or no Constitution. We winked at our es
teemed Contemporary and made the usual
sign of the craft which freely translated
means "Quit! you are making a donkey of
yourself." The hallucination continued
until Sunday, when Rev. Mr. Carrier's
sermon seems to have opened its eyes just a
little, and it now takes the position that in
order to submit the prohibitory amendment
tothepeople.membersof the next legislature
tnust be cltctrd wha are in furor, of prviibitiun.
The Rep ublican tactics heretofore have been
to say nothing about the prohibitory amend
ment in tbe canvass, and then 'smuggle
it through the next Legislature as they did
through the Lvt one. The Democrats de
mand that a fu?J discussion may be had
during the approaching campaign that
members elected to the Legislature may be
fully posted regarding the debires of their
constituents.' If the la'ier desire that the
prohibitory amendment should become a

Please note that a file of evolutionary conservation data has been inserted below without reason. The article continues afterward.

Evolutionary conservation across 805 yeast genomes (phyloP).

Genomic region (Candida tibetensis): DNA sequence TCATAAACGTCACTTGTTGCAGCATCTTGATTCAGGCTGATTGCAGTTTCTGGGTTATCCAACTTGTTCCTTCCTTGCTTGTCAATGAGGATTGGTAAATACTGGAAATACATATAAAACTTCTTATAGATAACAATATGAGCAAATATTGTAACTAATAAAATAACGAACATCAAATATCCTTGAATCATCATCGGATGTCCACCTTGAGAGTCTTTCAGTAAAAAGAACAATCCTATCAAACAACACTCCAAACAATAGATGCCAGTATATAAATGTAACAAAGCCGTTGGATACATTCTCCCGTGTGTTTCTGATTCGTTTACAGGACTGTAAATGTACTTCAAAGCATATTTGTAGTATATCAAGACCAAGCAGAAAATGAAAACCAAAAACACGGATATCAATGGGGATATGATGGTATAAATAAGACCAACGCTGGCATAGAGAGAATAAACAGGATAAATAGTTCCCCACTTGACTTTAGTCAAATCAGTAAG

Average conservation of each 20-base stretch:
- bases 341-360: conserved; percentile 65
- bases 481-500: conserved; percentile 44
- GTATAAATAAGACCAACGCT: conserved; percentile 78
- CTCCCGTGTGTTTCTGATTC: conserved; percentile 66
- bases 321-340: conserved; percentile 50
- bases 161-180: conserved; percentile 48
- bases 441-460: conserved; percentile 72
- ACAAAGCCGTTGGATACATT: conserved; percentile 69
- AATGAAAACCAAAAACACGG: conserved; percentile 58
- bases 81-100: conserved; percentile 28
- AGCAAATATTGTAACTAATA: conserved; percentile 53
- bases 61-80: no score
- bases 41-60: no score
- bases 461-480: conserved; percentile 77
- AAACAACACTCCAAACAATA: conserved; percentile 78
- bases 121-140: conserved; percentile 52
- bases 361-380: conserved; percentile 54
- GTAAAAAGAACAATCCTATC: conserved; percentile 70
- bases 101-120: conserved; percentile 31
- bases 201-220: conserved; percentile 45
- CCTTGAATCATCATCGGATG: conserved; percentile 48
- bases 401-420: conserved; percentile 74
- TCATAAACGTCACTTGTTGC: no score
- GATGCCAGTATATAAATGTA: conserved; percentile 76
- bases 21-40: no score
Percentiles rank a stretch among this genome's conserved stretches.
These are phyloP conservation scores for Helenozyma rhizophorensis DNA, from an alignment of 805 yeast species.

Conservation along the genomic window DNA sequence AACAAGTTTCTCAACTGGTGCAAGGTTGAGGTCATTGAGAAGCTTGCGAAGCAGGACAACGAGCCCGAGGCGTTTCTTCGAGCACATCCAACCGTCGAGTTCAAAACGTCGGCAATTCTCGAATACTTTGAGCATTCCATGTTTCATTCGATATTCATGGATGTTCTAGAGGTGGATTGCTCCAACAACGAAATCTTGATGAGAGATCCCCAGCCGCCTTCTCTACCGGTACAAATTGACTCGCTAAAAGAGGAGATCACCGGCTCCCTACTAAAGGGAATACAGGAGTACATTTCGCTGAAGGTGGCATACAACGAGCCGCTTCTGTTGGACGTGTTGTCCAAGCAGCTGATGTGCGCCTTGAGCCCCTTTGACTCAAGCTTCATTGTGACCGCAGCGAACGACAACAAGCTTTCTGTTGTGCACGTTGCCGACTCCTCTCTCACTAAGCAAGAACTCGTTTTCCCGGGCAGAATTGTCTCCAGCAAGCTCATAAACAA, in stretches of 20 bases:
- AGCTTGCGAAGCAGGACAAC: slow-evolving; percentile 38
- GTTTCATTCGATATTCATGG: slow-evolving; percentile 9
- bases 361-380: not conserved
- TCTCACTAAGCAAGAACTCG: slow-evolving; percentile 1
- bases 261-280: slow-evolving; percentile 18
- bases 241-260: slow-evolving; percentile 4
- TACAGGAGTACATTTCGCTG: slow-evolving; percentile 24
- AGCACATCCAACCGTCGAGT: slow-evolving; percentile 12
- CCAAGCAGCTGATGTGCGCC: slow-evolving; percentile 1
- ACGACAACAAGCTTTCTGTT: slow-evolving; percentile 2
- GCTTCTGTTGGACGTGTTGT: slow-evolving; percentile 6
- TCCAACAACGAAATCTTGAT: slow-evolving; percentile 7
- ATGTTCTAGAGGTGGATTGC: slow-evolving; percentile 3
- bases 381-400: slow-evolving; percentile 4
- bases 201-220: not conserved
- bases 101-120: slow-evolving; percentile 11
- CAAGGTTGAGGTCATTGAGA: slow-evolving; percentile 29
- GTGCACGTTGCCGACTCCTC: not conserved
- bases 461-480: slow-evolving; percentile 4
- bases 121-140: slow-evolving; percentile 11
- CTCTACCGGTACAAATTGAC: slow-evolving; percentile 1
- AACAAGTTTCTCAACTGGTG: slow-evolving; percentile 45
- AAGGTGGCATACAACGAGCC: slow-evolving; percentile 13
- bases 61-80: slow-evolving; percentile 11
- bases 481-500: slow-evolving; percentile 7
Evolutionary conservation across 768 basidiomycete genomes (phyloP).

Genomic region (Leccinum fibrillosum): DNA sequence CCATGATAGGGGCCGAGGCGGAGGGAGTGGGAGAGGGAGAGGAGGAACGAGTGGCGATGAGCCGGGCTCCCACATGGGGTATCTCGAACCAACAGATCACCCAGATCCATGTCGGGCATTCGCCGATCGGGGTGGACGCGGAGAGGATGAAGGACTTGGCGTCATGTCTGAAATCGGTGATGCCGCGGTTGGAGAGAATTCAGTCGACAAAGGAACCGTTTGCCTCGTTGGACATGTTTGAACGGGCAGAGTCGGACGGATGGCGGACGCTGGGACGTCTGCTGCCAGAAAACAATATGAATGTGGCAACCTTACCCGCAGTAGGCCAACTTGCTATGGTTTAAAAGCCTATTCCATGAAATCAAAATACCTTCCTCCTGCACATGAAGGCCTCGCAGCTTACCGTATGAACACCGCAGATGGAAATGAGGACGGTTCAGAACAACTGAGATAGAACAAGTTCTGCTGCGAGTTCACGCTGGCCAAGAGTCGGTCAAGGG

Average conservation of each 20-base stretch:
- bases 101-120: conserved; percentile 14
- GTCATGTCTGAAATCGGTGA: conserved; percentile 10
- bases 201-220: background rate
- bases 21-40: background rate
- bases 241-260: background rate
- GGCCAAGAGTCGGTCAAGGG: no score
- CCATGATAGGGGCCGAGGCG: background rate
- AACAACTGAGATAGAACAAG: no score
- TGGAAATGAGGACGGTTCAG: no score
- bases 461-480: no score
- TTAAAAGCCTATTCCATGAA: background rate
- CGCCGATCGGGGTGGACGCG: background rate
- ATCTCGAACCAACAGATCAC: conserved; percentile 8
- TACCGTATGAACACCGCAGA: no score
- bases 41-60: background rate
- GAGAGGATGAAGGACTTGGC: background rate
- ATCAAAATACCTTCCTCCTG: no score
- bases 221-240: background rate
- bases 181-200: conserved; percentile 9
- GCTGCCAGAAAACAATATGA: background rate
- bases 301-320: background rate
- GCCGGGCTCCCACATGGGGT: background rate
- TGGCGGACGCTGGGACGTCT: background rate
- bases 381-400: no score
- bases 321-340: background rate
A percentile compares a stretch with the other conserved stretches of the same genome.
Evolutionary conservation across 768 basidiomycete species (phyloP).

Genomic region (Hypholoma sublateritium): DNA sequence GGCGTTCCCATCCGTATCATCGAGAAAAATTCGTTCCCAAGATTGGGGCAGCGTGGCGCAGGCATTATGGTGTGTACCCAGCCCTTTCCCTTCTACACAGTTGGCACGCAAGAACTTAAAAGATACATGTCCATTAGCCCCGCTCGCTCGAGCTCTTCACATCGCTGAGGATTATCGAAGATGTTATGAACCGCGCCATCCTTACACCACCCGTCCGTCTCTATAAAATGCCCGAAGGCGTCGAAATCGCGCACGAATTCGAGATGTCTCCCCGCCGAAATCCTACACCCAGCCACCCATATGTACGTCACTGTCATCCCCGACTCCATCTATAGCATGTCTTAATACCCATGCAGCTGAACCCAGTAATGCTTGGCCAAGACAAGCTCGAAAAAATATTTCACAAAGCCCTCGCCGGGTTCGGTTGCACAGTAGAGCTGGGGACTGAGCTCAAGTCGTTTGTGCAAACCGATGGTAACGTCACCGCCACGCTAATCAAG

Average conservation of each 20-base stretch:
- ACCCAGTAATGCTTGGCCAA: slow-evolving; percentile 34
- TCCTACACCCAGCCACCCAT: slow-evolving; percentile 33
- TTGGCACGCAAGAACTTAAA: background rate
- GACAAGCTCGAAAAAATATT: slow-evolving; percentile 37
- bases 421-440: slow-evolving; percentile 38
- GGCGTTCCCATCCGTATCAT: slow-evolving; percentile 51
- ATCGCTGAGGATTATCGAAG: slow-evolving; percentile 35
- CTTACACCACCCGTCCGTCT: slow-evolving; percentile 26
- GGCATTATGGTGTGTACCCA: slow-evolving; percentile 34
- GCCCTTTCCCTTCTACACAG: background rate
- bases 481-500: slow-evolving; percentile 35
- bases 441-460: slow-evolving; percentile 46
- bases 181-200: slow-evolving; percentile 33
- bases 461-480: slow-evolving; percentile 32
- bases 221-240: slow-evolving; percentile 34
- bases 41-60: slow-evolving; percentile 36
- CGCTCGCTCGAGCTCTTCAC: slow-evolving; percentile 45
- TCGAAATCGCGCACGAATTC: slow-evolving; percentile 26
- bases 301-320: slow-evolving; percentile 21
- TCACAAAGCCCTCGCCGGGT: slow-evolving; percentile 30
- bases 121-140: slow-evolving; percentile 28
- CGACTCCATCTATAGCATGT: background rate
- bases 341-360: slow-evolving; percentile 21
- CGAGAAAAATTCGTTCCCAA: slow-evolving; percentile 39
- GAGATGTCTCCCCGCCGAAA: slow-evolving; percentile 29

part of the Constitution of the State, 'let
them Bend members up to the next Legisla
ture who will vote for them. The time for
discussion has come. Let there be no
dodging the question by the Journal under
the fog bank of " submission." " Submis
sion" aud the rights of the people lie very
snugly ensconced in the breast of the Constitution.
Ma, English Is running for Congrefji upon the
anti prohibition platform. What thst question
will have to do ia a National Congress is what "r.0
fellow can tied out." Indianapolis lit r Id.
The "fellows'' who have no principles, or
who are afraid to express them, like the
"fellows" who nominated Peelle, may not
be able to "tindout" but intelligent fearless
people, who have correct opinions and tne